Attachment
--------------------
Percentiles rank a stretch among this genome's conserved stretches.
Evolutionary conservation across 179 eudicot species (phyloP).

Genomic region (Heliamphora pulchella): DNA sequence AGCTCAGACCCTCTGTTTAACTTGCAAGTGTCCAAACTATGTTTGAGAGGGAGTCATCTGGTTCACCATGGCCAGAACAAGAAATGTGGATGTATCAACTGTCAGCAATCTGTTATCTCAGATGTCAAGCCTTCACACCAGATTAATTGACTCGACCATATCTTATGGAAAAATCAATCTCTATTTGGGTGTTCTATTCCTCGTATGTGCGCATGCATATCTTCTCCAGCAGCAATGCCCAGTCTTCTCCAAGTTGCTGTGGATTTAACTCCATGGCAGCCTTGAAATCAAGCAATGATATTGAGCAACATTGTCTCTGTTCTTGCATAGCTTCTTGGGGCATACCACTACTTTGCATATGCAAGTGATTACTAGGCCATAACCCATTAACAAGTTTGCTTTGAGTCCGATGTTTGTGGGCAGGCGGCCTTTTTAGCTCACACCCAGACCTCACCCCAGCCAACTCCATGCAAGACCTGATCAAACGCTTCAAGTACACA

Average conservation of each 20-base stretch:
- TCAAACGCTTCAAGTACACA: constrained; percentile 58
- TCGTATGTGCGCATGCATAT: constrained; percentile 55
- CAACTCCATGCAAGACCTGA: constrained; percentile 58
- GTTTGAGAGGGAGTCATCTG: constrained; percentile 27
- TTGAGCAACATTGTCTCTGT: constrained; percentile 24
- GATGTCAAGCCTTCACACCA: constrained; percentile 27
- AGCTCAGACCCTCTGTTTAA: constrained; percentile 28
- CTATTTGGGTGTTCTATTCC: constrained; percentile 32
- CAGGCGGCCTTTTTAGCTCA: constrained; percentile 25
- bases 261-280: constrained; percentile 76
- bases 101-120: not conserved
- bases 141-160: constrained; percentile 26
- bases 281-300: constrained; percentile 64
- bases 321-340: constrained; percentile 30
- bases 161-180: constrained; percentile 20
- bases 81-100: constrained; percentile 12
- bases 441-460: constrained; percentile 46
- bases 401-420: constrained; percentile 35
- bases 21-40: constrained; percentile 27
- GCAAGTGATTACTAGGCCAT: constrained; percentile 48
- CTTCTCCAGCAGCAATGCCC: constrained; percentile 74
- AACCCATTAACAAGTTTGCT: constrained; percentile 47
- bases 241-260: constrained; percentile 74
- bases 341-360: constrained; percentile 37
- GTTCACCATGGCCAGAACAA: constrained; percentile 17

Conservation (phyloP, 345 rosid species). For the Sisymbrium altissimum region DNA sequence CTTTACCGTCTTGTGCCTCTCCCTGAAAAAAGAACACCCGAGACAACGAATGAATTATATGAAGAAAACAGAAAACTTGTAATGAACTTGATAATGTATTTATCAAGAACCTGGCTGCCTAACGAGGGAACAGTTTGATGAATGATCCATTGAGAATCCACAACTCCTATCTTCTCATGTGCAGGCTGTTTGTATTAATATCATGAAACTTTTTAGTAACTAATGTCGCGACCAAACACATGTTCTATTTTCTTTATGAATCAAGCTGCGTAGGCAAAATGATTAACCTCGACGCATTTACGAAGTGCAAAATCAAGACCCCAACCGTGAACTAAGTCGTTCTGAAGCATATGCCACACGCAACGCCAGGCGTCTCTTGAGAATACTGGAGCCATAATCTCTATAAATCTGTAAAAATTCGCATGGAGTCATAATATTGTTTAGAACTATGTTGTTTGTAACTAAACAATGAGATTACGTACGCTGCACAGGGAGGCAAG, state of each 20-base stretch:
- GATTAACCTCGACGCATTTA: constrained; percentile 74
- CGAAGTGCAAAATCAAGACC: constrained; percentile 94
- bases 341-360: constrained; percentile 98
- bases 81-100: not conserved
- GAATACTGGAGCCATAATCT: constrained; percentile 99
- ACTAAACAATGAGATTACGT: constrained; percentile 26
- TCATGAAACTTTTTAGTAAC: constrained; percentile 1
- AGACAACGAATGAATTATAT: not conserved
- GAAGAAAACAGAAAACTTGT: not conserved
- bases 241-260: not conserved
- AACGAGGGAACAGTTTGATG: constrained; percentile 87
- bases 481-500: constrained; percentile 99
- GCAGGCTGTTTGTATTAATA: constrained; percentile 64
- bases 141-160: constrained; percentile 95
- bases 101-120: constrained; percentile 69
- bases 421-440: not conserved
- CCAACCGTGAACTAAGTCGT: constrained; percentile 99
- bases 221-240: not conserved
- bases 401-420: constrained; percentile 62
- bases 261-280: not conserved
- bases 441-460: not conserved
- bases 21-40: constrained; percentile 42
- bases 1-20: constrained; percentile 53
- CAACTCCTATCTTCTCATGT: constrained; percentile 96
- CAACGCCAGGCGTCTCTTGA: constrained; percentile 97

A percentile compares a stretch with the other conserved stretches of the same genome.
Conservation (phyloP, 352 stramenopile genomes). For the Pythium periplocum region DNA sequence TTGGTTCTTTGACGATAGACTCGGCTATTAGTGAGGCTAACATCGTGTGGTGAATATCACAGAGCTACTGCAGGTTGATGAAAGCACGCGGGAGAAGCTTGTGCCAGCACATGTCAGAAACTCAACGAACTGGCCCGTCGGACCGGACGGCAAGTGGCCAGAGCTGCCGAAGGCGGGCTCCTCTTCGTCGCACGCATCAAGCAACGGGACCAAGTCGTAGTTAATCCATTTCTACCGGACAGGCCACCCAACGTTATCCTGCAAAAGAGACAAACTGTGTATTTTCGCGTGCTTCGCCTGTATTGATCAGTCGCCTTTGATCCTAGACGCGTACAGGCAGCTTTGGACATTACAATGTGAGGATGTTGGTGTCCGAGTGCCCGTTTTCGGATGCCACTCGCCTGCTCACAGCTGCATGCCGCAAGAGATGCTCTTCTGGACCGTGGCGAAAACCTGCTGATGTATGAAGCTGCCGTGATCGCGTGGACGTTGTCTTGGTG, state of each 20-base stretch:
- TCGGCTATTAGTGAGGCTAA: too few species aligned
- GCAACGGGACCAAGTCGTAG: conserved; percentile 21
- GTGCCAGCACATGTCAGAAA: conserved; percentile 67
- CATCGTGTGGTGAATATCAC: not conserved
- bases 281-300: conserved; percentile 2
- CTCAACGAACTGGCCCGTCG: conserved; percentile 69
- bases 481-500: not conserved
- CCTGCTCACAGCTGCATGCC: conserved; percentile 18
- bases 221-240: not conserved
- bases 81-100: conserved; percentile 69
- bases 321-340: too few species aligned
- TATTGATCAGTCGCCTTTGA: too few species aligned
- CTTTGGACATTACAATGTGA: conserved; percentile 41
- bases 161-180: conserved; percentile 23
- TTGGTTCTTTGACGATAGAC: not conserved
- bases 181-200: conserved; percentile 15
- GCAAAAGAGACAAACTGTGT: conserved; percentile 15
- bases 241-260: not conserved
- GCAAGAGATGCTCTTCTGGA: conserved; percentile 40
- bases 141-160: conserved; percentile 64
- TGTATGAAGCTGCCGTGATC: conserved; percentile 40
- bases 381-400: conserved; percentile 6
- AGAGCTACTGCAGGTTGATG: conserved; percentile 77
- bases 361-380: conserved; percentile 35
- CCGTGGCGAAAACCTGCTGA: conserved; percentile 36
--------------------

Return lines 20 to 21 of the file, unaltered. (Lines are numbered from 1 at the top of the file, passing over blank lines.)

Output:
- bases 81-100: constrained; percentile 12
- bases 441-460: constrained; percentile 46